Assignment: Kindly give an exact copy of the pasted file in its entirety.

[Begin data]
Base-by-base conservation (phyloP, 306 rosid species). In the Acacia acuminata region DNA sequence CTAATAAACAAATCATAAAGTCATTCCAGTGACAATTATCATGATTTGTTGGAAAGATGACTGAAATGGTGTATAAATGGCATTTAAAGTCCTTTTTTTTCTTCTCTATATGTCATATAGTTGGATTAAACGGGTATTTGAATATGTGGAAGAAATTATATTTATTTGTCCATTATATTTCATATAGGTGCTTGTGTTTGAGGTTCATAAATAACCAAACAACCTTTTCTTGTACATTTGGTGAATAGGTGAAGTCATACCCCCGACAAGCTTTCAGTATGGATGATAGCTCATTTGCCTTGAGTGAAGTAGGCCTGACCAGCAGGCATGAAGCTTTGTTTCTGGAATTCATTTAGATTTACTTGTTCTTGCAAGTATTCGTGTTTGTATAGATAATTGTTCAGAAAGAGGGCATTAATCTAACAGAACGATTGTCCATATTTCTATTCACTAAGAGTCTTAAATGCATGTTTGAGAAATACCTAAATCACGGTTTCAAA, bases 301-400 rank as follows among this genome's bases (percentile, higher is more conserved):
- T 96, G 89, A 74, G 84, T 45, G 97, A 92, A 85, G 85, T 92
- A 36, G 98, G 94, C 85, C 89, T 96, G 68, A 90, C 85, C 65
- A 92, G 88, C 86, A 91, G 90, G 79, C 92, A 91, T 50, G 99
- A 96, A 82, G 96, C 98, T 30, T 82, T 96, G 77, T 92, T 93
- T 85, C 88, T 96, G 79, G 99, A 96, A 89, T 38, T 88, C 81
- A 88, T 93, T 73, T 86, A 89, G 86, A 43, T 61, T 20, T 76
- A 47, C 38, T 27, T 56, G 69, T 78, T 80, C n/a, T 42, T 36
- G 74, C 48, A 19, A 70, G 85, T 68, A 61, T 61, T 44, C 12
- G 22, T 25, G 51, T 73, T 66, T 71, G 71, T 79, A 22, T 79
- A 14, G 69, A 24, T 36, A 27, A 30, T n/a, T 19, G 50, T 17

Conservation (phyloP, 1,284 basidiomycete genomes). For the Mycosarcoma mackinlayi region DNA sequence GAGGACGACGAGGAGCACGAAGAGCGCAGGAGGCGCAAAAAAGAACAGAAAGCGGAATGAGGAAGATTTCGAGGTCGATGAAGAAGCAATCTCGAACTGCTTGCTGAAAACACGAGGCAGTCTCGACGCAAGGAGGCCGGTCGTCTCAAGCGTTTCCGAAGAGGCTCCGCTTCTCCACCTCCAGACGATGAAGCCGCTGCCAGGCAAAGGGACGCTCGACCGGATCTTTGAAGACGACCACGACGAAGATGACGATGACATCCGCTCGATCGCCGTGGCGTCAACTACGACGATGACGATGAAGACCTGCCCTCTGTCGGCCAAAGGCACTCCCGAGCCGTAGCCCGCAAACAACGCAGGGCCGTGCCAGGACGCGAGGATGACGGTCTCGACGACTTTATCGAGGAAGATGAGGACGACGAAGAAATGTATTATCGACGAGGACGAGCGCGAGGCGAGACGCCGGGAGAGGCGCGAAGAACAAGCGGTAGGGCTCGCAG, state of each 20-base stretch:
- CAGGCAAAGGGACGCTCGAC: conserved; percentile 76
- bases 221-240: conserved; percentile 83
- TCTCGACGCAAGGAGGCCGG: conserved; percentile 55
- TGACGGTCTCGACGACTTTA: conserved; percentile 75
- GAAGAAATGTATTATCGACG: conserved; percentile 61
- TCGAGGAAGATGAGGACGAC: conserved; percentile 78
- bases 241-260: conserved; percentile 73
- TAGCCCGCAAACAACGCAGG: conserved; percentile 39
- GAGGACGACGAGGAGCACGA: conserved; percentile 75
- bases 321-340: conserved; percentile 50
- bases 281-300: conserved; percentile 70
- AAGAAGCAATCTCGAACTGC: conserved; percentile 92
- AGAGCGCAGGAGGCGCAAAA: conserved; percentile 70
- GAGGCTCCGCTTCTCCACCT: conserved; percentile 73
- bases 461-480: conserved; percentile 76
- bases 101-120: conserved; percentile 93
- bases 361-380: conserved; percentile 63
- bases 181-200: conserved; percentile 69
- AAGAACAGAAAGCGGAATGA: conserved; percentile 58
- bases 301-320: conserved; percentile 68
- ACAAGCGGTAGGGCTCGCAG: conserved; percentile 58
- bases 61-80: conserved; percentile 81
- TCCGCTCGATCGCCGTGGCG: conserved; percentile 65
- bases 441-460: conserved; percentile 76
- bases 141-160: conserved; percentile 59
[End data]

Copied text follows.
Base-by-base conservation (phyloP, 306 rosid species). In the Acacia acuminata region DNA sequence CTAATAAACAAATCATAAAGTCATTCCAGTGACAATTATCATGATTTGTTGGAAAGATGACTGAAATGGTGTATAAATGGCATTTAAAGTCCTTTTTTTTCTTCTCTATATGTCATATAGTTGGATTAAACGGGTATTTGAATATGTGGAAGAAATTATATTTATTTGTCCATTATATTTCATATAGGTGCTTGTGTTTGAGGTTCATAAATAACCAAACAACCTTTTCTTGTACATTTGGTGAATAGGTGAAGTCATACCCCCGACAAGCTTTCAGTATGGATGATAGCTCATTTGCCTTGAGTGAAGTAGGCCTGACCAGCAGGCATGAAGCTTTGTTTCTGGAATTCATTTAGATTTACTTGTTCTTGCAAGTATTCGTGTTTGTATAGATAATTGTTCAGAAAGAGGGCATTAATCTAACAGAACGATTGTCCATATTTCTATTCACTAAGAGTCTTAAATGCATGTTTGAGAAATACCTAAATCACGGTTTCAAA, bases 301-400 rank as follows among this genome's bases (percentile, higher is more conserved):
- T 96, G 89, A 74, G 84, T 45, G 97, A 92, A 85, G 85, T 92
- A 36, G 98, G 94, C 85, C 89, T 96, G 68, A 90, C 85, C 65
- A 92, G 88, C 86, A 91, G 90, G 79, C 92, A 91, T 50, G 99
- A 96, A 82, G 96, C 98, T 30, T 82, T 96, G 77, T 92, T 93
- T 85, C 88, T 96, G 79, G 99, A 96, A 89, T 38, T 88, C 81
- A 88, T 93, T 73, T 86, A 89, G 86, A 43, T 61, T 20, T 76
- A 47, C 38, T 27, T 56, G 69, T 78, T 80, C n/a, T 42, T 36
- G 74, C 48, A 19, A 70, G 85, T 68, A 61, T 61, T 44, C 12
- G 22, T 25, G 51, T 73, T 66, T 71, G 71, T 79, A 22, T 79
- A 14, G 69, A 24, T 36, A 27, A 30, T n/a, T 19, G 50, T 17

Conservation (phyloP, 1,284 basidiomycete genomes). For the Mycosarcoma mackinlayi region DNA sequence GAGGACGACGAGGAGCACGAAGAGCGCAGGAGGCGCAAAAAAGAACAGAAAGCGGAATGAGGAAGATTTCGAGGTCGATGAAGAAGCAATCTCGAACTGCTTGCTGAAAACACGAGGCAGTCTCGACGCAAGGAGGCCGGTCGTCTCAAGCGTTTCCGAAGAGGCTCCGCTTCTCCACCTCCAGACGATGAAGCCGCTGCCAGGCAAAGGGACGCTCGACCGGATCTTTGAAGACGACCACGACGAAGATGACGATGACATCCGCTCGATCGCCGTGGCGTCAACTACGACGATGACGATGAAGACCTGCCCTCTGTCGGCCAAAGGCACTCCCGAGCCGTAGCCCGCAAACAACGCAGGGCCGTGCCAGGACGCGAGGATGACGGTCTCGACGACTTTATCGAGGAAGATGAGGACGACGAAGAAATGTATTATCGACGAGGACGAGCGCGAGGCGAGACGCCGGGAGAGGCGCGAAGAACAAGCGGTAGGGCTCGCAG, state of each 20-base stretch:
- CAGGCAAAGGGACGCTCGAC: conserved; percentile 76
- bases 221-240: conserved; percentile 83
- TCTCGACGCAAGGAGGCCGG: conserved; percentile 55
- TGACGGTCTCGACGACTTTA: conserved; percentile 75
- GAAGAAATGTATTATCGACG: conserved; percentile 61
- TCGAGGAAGATGAGGACGAC: conserved; percentile 78
- bases 241-260: conserved; percentile 73
- TAGCCCGCAAACAACGCAGG: conserved; percentile 39
- GAGGACGACGAGGAGCACGA: conserved; percentile 75
- bases 321-340: conserved; percentile 50
- bases 281-300: conserved; percentile 70
- AAGAAGCAATCTCGAACTGC: conserved; percentile 92
- AGAGCGCAGGAGGCGCAAAA: conserved; percentile 70
- GAGGCTCCGCTTCTCCACCT: conserved; percentile 73
- bases 461-480: conserved; percentile 76
- bases 101-120: conserved; percentile 93
- bases 361-380: conserved; percentile 63
- bases 181-200: conserved; percentile 69
- AAGAACAGAAAGCGGAATGA: conserved; percentile 58
- bases 301-320: conserved; percentile 68
- ACAAGCGGTAGGGCTCGCAG: conserved; percentile 58
- bases 61-80: conserved; percentile 81
- TCCGCTCGATCGCCGTGGCG: conserved; percentile 65
- bases 441-460: conserved; percentile 76
- bases 141-160: conserved; percentile 59